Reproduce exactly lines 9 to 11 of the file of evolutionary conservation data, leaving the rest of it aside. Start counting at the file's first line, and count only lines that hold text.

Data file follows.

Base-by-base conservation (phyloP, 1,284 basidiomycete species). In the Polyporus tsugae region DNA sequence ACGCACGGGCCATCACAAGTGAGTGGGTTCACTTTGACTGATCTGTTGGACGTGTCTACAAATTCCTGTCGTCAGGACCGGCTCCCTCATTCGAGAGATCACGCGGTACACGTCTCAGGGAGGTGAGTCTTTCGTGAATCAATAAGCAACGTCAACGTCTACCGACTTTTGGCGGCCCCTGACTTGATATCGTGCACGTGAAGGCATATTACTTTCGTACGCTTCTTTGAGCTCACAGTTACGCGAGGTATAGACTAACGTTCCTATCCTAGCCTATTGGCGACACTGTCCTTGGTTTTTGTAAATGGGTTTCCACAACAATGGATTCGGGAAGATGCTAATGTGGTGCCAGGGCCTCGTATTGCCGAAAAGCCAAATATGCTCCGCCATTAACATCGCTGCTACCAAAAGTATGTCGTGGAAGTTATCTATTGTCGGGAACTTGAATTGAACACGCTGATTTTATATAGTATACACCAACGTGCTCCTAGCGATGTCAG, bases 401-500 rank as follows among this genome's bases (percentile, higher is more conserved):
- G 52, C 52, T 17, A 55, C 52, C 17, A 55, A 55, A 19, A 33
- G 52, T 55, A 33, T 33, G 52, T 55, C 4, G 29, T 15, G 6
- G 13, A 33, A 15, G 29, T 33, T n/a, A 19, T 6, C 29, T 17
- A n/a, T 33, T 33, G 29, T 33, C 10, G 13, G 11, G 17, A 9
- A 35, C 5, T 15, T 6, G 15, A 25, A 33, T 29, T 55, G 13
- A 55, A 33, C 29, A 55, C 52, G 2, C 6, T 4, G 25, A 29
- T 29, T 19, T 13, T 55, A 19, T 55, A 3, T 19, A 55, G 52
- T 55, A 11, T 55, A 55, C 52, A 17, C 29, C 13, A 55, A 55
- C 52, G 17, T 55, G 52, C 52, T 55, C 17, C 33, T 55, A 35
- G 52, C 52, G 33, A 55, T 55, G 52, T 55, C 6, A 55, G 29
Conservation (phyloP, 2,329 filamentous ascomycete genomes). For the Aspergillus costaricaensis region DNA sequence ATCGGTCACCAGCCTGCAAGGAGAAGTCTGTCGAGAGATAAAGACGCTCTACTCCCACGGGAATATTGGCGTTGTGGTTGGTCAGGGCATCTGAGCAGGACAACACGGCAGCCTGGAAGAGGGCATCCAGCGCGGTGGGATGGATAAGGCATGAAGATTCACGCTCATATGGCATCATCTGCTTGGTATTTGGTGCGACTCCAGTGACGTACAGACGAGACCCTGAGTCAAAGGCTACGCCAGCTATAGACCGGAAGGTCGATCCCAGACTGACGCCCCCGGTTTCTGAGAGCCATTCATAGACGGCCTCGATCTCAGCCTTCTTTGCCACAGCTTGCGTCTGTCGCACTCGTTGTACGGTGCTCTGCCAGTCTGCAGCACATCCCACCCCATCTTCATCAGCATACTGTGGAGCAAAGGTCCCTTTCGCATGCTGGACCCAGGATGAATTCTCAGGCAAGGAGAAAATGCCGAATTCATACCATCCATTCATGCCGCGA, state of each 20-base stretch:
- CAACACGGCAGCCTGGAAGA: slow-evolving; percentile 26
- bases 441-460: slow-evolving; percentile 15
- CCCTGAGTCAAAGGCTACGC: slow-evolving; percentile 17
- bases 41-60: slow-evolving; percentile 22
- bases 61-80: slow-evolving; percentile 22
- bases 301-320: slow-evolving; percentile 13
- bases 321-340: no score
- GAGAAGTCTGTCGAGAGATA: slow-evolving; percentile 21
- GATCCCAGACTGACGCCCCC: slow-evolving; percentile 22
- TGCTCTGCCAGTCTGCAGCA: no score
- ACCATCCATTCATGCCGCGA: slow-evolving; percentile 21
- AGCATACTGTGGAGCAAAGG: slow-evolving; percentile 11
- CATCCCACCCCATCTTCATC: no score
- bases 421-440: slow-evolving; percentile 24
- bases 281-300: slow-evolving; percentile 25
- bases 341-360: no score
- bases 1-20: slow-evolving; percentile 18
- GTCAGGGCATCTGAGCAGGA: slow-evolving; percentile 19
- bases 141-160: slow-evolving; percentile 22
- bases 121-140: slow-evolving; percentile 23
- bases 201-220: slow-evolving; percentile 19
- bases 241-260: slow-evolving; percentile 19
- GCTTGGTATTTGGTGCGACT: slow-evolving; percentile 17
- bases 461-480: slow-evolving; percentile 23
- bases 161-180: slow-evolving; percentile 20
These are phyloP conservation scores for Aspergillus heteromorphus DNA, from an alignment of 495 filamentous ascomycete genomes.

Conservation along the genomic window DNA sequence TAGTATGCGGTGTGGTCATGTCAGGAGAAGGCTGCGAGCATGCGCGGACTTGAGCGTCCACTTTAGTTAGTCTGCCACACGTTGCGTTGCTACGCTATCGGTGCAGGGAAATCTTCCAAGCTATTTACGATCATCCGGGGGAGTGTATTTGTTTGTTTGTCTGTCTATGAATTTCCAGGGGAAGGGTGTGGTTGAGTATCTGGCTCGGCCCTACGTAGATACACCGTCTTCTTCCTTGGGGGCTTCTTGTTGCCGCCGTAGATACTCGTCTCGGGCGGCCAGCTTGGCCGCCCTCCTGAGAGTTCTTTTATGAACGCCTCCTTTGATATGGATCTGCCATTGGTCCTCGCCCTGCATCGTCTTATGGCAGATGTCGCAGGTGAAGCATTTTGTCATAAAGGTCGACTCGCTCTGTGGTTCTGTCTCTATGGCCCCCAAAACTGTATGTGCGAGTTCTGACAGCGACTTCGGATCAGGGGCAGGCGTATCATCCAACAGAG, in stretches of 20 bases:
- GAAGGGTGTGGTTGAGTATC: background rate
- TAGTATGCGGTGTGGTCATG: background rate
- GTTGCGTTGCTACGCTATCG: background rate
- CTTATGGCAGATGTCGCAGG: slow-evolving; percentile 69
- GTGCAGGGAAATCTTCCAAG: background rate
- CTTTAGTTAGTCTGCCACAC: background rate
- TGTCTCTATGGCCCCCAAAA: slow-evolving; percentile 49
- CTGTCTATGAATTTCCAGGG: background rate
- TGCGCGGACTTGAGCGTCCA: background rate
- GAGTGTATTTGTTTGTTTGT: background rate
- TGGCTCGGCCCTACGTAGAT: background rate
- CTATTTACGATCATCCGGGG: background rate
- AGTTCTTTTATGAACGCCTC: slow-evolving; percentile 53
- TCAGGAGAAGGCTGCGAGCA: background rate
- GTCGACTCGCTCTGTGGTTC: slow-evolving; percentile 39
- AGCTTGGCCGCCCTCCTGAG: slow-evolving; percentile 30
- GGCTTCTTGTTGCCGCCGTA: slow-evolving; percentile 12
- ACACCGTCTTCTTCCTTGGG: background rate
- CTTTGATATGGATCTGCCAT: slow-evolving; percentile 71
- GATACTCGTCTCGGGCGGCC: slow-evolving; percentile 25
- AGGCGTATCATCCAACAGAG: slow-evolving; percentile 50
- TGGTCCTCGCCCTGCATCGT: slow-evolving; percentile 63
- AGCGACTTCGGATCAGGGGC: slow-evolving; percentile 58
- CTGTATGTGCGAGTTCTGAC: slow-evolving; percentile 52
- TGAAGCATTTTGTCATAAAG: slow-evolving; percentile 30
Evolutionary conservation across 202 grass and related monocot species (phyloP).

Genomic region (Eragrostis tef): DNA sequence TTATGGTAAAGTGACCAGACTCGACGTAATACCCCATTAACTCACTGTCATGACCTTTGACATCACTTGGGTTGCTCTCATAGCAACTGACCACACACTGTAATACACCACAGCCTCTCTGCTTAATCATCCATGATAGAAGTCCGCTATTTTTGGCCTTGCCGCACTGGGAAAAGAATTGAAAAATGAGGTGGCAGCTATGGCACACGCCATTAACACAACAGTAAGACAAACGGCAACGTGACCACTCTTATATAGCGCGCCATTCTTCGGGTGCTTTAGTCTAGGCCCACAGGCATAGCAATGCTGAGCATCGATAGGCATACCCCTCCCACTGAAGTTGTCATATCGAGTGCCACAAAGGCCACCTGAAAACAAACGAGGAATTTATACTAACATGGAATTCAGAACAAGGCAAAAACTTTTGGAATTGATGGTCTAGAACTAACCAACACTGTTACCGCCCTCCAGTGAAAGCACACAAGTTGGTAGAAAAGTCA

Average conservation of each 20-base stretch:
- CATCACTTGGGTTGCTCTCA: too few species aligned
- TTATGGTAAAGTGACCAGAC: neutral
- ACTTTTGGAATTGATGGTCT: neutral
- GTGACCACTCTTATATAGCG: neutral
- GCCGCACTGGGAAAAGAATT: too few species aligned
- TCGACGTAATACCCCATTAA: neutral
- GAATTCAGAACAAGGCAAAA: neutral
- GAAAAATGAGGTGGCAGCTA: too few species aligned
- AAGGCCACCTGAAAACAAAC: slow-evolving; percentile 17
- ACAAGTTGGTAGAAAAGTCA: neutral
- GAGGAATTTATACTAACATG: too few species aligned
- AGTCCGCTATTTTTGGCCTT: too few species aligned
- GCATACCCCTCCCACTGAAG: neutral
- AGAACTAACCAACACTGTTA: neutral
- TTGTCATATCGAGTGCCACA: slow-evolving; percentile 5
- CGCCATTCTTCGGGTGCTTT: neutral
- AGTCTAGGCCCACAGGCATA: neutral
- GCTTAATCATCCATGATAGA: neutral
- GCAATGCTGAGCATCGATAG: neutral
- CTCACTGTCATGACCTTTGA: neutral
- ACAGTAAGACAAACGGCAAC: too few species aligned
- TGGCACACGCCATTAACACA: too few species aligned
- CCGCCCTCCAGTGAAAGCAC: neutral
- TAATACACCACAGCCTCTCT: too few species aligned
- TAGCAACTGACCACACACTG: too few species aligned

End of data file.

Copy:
- T 55, A 11, T 55, A 55, C 52, A 17, C 29, C 13, A 55, A 55
- C 52, G 17, T 55, G 52, C 52, T 55, C 17, C 33, T 55, A 35
- G 52, C 52, G 33, A 55, T 55, G 52, T 55, C 6, A 55, G 29